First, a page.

As a multifaceted creative artist, Parks stacked up firsts again and again in a long career that has been seeing numerous tributes over the past year. 2012 was the 100th anniversary of his birth, and exhibits are still underway. Read more
The newest New York state park, located on Roosevelt Island in the East River New York City, has opened. Four Freedoms Park, which is New York’s 214th state park, is tribute to the life and work of President Franklin D. Roosevelt, a former governor of New York State who as President led our nation out of the Great Depression and guided America during World War II. The Park opened to the public on October 24.
The four-acre park is the last design of the iconic American architect Louis I. Kahn – the only design by Kahn in New York City. The park features a granite plaza at the southern tip of Roosevelt Island, tree-lined paths and a bronze bust of Roosevelt by acclaimed portrait sculptor Jo Davidson.
The name of the park refers to a speech
The Park has been decades in the making. Governor Nelson Rockefeller and Mayor Lindsay announced the project in 1973, appointing Kahn as its architect- Kahn died unexpectedly shortly after completing the Park’s plans and the City of New York’s financial troubles dampened momentum for the project. More than 30 years later, former Ambassador to the United Nations William vanden Heuvel and the Four Freedoms Park Conservancy spearheaded a philanthropic effort to revive the park, enabling construction to begin in 2010.
The Park will offer a free interactive digital educational resource that visitors will be able to access on any mobile device. It will provide a multi-media narrative critical to understanding President Roosevelt’s significance, and was designed with the encouragement of the National Endowment for the Humanities with the help of historians and FDR scholars. For more information visit:
With the addition of Four Freedoms, the Office of Parks, Recreation and Historic Preservation operates 179 state parks and 35 historic sites. Four Freedoms will be the first new State Park in New York City since East River State Park opened in Brooklyn in 2007 and the first new State Park in the state since the Walkway Over the Hudson State Historic Park opened outside of Poughkeepsie in 2009. Park maintenance, programming and security will be provided cooperatively by State Parks, Four Freedoms Park Conservancy, and the Roosevelt Island Operating Corporation.
A new exhibition —-
During the Great Depression, President Franklin Delano Roosevelt promised a “new deal for the American people,” initiating government programs to foster economic recovery. Roosevelt’s pledge to help “the forgotten man” also embraced America’s artists. Read more
The town of Hurley —- or what’s left of it after the Ashokan Reservoir sent much of the sprawling township to a watery grave —- celebrated its 350th anniversary on September 15th. Jazz, roasted corn, artichokes marinated in white wine with chunk style garlic, and merry shouts of the kids popping balloons and reenactors popping muskets filled the air with smells and sounds of festivity. Read more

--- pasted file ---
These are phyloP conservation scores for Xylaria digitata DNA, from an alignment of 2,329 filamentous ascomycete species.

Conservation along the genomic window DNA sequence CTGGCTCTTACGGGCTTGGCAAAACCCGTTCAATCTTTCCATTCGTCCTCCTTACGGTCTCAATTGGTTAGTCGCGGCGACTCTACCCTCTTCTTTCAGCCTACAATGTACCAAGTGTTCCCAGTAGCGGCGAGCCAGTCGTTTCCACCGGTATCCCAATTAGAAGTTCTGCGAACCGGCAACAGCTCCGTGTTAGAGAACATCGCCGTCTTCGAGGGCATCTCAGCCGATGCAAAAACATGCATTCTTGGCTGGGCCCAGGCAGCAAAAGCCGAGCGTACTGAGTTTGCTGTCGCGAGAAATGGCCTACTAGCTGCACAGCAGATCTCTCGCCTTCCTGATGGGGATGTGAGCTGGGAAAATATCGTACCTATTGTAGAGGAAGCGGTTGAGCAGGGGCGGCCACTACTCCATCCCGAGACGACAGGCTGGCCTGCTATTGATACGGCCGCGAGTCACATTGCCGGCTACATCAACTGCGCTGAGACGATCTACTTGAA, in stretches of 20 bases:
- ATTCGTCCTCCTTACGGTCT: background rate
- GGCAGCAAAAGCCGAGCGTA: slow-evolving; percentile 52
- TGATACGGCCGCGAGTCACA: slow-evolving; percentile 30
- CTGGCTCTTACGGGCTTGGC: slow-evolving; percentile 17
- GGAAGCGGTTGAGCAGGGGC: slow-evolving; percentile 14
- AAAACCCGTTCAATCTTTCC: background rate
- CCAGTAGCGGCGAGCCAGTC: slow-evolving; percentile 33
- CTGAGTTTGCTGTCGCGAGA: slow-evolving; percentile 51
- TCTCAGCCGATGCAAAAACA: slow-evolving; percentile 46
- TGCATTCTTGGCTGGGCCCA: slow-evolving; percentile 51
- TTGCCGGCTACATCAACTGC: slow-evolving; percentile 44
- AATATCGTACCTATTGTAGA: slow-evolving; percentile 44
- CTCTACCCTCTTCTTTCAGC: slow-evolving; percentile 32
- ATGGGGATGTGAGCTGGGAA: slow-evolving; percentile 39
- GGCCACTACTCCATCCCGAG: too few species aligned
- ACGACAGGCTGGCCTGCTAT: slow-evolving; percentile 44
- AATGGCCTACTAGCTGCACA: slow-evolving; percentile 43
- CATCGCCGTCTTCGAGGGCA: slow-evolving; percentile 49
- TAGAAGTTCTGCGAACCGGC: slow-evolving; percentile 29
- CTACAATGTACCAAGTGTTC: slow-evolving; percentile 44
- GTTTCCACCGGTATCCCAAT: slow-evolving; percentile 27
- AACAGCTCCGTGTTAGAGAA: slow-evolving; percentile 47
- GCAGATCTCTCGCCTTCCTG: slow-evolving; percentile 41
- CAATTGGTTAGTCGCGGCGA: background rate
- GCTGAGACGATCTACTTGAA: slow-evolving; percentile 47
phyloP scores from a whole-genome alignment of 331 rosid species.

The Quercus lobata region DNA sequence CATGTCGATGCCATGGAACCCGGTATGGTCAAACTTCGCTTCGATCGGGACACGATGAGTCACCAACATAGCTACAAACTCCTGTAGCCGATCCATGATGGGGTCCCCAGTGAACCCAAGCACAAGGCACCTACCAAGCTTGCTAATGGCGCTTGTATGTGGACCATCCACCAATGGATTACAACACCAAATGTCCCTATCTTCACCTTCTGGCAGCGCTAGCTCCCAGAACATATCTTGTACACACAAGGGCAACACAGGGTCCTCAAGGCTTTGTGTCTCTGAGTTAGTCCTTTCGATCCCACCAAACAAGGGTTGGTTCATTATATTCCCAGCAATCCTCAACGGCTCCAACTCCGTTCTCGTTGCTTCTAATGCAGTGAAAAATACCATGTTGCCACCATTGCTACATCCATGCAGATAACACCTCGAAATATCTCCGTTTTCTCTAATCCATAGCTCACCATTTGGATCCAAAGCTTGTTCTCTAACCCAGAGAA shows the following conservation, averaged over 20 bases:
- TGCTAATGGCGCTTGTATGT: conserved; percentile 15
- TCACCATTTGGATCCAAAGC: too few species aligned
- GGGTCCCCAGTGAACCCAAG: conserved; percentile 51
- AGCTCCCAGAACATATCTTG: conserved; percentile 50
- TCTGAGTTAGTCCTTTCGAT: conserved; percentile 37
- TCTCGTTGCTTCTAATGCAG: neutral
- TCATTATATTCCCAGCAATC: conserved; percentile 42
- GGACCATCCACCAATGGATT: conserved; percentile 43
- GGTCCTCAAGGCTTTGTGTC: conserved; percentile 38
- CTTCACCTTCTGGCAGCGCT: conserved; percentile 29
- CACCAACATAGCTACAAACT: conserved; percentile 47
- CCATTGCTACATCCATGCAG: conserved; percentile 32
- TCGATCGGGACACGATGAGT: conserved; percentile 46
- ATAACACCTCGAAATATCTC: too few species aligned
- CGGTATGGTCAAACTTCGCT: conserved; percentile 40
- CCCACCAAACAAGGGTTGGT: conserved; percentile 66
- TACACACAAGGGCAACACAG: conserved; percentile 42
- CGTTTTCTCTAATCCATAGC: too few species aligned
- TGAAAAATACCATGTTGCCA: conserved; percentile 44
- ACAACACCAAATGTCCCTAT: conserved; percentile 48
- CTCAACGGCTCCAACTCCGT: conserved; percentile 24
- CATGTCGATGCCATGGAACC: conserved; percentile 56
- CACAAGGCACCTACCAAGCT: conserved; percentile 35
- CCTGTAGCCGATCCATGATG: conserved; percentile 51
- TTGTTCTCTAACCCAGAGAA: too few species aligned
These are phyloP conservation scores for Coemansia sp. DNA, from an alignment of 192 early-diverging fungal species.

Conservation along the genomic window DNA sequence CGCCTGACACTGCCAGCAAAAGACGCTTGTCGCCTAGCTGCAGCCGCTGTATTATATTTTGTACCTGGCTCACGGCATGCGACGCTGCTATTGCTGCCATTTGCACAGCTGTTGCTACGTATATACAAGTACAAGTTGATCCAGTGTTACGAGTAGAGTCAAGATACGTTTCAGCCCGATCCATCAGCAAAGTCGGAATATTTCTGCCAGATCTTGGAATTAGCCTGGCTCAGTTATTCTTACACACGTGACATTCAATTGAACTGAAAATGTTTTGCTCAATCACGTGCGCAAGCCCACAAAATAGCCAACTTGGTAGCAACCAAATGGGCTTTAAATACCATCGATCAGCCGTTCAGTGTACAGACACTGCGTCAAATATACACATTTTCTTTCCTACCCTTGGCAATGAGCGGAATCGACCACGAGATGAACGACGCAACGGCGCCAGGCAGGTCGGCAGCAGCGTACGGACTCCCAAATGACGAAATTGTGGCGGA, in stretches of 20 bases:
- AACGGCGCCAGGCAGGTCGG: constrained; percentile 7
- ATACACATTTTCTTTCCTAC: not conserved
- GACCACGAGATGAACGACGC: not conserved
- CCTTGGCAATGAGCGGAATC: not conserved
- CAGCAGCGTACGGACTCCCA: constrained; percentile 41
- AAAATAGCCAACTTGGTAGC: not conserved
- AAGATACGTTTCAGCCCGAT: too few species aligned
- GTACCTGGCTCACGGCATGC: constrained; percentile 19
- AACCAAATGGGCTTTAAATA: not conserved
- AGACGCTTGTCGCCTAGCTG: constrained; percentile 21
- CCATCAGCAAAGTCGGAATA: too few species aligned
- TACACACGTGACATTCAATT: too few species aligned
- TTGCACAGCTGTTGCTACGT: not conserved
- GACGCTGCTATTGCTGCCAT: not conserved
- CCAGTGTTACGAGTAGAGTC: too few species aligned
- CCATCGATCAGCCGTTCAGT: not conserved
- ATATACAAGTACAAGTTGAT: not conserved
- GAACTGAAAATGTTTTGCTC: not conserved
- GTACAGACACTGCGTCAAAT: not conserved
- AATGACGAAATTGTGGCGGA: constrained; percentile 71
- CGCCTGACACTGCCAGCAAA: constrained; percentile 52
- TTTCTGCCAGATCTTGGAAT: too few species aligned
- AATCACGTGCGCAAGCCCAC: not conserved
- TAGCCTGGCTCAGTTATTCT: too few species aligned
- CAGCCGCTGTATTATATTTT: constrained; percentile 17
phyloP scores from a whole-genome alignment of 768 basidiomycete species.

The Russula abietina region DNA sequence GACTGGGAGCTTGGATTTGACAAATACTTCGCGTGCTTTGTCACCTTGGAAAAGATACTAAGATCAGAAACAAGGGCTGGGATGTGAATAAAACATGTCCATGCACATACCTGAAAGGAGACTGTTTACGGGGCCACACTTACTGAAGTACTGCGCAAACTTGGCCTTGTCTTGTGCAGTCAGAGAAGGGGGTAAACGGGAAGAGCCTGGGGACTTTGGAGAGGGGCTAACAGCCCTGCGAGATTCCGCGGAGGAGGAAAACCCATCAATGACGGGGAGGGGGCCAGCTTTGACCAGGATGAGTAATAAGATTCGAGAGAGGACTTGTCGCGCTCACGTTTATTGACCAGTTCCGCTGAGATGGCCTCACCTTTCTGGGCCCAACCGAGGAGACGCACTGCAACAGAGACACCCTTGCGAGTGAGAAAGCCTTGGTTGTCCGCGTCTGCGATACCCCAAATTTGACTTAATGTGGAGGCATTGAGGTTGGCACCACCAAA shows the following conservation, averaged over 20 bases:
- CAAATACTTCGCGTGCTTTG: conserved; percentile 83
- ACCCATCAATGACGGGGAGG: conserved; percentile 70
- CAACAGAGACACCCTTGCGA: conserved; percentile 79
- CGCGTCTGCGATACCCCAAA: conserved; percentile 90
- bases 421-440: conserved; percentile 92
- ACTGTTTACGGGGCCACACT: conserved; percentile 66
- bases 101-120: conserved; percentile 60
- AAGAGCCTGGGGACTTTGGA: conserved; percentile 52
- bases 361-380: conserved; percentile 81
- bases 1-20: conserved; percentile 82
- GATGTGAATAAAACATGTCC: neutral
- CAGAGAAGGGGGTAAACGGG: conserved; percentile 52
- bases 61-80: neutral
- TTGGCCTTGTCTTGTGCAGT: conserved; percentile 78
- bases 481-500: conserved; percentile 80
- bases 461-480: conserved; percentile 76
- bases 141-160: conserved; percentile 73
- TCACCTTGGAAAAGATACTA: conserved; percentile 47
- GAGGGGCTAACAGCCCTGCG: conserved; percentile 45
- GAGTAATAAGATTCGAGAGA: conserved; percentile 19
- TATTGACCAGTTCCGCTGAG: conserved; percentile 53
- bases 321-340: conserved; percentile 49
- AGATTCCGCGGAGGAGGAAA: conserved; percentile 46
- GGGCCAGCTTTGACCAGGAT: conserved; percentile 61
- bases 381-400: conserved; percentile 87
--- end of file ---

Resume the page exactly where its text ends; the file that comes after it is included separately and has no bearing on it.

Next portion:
The Public Works of Art Project (PWAP) enlisted artists to capture “the American Scene” in works of art that would embellish public buildings across the country. They painted regional, recognizable subjects – ranging from portraits, to cityscapes and images of city life, to landscapes and depictions of rural life – that reminded the public of quintessential American values such as hard work, community and optimism. Read more
The Civilian Conservation Corps (CCC) was a public works program that operated from 1933 to 1942 as part of Franklin D. Roosevelt’s New Deal. In the Adirondacks, enrollees built trails, roads, campsites and dams, they stocked fish, built and maintained fire towers, observers’ cabins and telephone lines, fought fires, and planted millions of trees. Learn about camp life and Adirondack projects with author Marty Podskock.
Marty Podskoch, a retired reading teacher, is the author of three other books: Fire Towers of the Catskills: Their History and Lore (2000)- Adirondack Fire Towers: Their History and Lore, the Southern Districts (2003)- Adirondack Fire Towers: Their History and Lore, the Northern Districts (2005). While gathering stories of the forest rangers and fire tower observers, he became fascinated with other aspects of the Adirondacks such as the logging and mining industries, the individualistic men who guided sportsmen, the hotels they stayed in, the animals, railroads, etc. Marty and his wife, Lynn, live in Colchester, CT where they are close to their family and two granddaughters, Kira and Lydia. He enjoys hiking in the nearby Salmon River Forest and is doing research on the CCC camps of the Adirondacks and Connecticut. For more information, visit
This program will be held at the Tannery Pond Community Center, North Creek, N.Y., and will begin at 1:30 p.m. Free to members and children- $5 for non-members. For additional information, please call (518) 352-7311, ext. 128 or
With great detail, Goldberg traces the entire decade from the first stirrings of war in a nation consumed by the Great Depression through the conflicts with Europe and Japan, to the start of the Cold War and the dawn of the atomic age.
Richly drawn portraits of the period’s charismatic and often controversial leaders — Franklin Roosevelt, Winston Churchill, and Harry Truman — demonstrate their immense importance in shaping the era, and in turn, the course of American government, politics, and society.